There's high-end hi-fi, and then there's 'this thing is so high-end that we're making them all by hand and then listening to and tuning them each individually before we ship them to exclusive luxury stores'.
Ixion is aiming for the latter.
The Maestro, Ixion's first device, is a music-streaming box with a touchscreen built into its front.
This touchscreen is helpful, as it means that unlike rival streamers such as the Mu-So Qb the Maestro doesn't require a smartphone to function. Instead you can do everything you need to from the touchscreen, which is helpful if you're using the speaker in a party setting where multiple people will be queuing up tracks.
Of course you can use Ixion's app to control the device remotely for convenience as well.
The Maestro supports a crazy number of codecs, 110 to be exact, as well as audio connectivity from seemingly every source under the sun. This includes USB, internet radio (through TuneIn integration), streaming services (with Tidal and Spotify shown off at the event), DAB and DAB+ radio and even standard FM/AM radio.
Disappointingly there is no support for Apple's AirPlay standard included out of a desire to keep the product's design as open as possible. Thankfully users of iOS devices can use Ixion's remote control app to listen to music on the device, but this has the potential to limit the amount of music sources available down the line if Ixion doesn't patch support for them into its official app.
The device supports tracks up to 24-bit/192kHz music files. For reference, CD-quality is 16-bit/44.1kHz. Music sources can be connected digitally through SPDIF or analogue through standard RCA and line-in jacks.
Looking forward, the Ixion will support MQA audio in an upcoming update, so you should soon be able to enjoy high-resolution streaming from the likes of Warner Music when MQA tracks start becoming widely available.
Ixion doesn't yet know whether MQA will go on to be widely adopted by the industry, but it wants to support it in case it does.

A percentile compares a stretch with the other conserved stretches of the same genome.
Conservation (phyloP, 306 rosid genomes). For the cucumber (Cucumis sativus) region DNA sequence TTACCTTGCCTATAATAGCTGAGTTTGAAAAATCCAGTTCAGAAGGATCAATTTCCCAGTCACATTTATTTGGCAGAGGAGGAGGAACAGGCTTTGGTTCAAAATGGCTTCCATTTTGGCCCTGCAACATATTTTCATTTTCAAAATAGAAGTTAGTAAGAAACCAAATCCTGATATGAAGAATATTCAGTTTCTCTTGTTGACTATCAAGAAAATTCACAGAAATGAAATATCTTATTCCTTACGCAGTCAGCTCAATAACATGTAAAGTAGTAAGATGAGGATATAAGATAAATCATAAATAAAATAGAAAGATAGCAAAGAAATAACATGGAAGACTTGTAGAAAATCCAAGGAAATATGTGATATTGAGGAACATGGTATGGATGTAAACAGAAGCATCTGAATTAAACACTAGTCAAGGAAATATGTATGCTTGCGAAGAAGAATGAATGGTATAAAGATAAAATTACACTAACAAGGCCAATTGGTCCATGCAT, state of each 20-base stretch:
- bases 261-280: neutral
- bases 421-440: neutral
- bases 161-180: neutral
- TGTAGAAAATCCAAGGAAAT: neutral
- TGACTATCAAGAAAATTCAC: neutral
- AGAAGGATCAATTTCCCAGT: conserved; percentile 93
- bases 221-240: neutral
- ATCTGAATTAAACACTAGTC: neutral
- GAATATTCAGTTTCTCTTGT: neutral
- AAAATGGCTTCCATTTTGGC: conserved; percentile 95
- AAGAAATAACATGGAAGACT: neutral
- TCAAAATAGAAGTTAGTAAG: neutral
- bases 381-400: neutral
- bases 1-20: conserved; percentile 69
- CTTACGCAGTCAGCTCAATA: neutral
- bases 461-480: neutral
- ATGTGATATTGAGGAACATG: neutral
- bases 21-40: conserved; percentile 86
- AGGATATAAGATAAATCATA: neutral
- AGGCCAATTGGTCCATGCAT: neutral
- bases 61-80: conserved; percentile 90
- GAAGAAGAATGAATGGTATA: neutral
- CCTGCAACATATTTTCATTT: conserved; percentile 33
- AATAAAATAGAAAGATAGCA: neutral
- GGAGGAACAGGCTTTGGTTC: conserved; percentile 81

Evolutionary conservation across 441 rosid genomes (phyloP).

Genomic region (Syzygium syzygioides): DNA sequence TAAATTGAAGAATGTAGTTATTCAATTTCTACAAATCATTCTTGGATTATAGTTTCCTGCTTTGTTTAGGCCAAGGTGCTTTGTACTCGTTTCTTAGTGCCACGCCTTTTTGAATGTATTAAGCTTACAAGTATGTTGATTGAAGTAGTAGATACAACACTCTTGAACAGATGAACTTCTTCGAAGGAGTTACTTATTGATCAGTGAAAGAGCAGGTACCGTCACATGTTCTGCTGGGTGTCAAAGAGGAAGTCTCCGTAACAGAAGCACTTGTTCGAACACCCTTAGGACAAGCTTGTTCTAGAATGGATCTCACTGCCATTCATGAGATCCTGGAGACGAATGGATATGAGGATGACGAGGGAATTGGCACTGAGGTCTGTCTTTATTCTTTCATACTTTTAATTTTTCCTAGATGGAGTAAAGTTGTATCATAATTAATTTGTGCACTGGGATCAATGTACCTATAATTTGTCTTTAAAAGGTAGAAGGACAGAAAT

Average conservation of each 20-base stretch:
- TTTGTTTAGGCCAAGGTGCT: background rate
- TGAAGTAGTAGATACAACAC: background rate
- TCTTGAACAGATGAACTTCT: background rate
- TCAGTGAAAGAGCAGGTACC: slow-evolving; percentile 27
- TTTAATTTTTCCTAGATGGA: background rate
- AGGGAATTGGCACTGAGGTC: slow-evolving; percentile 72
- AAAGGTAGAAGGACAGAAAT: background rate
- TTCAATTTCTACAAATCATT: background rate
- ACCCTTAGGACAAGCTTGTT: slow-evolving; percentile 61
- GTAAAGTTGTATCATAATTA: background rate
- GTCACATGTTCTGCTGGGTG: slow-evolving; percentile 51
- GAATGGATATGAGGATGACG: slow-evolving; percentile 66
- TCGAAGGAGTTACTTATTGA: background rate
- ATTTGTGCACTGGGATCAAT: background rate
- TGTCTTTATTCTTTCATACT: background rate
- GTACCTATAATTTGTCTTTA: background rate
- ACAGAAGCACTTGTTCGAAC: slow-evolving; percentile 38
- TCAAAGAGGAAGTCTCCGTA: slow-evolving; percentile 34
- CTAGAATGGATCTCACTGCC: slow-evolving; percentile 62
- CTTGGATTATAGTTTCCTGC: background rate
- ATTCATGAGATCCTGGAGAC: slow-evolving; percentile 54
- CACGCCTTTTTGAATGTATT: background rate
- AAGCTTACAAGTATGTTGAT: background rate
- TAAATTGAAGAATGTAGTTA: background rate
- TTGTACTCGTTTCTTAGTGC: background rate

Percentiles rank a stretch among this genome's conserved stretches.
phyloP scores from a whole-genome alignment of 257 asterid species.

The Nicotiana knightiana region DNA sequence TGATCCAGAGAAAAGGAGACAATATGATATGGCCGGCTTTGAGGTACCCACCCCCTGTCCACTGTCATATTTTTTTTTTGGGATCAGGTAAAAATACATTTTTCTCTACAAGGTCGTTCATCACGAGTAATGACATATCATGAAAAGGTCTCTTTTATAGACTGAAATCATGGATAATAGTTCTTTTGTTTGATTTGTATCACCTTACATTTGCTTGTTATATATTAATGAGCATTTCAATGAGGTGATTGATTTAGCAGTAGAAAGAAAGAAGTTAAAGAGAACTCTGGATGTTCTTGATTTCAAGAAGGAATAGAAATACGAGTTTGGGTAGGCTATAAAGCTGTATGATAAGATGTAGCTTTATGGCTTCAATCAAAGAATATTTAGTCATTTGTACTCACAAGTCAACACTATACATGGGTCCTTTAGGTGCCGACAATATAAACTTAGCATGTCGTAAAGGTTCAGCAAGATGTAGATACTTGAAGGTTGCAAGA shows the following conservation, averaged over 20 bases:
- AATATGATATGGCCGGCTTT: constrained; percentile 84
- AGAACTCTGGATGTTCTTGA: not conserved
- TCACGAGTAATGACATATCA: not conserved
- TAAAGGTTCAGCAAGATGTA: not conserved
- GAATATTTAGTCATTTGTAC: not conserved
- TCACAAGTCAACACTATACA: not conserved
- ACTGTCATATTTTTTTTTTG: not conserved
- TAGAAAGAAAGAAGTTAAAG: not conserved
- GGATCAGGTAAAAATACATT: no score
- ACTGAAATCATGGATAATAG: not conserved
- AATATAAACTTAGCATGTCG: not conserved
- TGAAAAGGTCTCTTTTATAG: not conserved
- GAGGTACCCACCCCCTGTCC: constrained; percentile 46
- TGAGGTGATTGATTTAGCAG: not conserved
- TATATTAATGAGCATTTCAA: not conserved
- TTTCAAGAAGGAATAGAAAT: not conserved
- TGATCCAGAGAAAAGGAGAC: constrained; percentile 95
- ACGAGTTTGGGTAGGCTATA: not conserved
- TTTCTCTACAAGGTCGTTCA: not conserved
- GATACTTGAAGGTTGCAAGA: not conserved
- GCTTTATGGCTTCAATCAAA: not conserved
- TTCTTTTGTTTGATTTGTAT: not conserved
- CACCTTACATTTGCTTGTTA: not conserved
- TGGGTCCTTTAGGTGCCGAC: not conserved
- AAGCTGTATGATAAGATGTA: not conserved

The move is indicative of a wider philosophy that Tom Austad and his team at Ixion has adopted. At £1,099 the device is expensive, and the team want people to be comfortable investing in a product they'll be using for years.
Ixion has said that it would like to add support for more services and codecs down the line if there is demand from users for it, and has even said that it has the ability to remotely access and fix a device if the user complains about it malfunctioning.
All of this is of course irrelevant if the Ixion doesn't sound the part, and from what we heard it made a very good impression.
The downward facing subwoofer provides a remarkable amount of bass for a device this size and the isolated construction and floating design means that a good amount of detail is audible without the volume having to be cranked up too high.
Listening to a piece of jazz revealed just how adept the subwoofer is with the Maestro adeptly able to distinguish between exceptionally low notes on the trombone. At the same time the device never lost sight of the other tracks in the mix, which retained their same space and clarity.
Switching to an orchestral piece revealed the breadth of the soundstage the Maestro is capable of, so much so that one of the journalists present at the launch needed to confirm that we were in fact listening to just one of the devices and not two of them paired in stereo (which as it turns out the Maestro is not capable of doing).
The Ixion is available at select stores, including Harrods, now. Ixion has not yet announced plans to launch the device outside of the UK.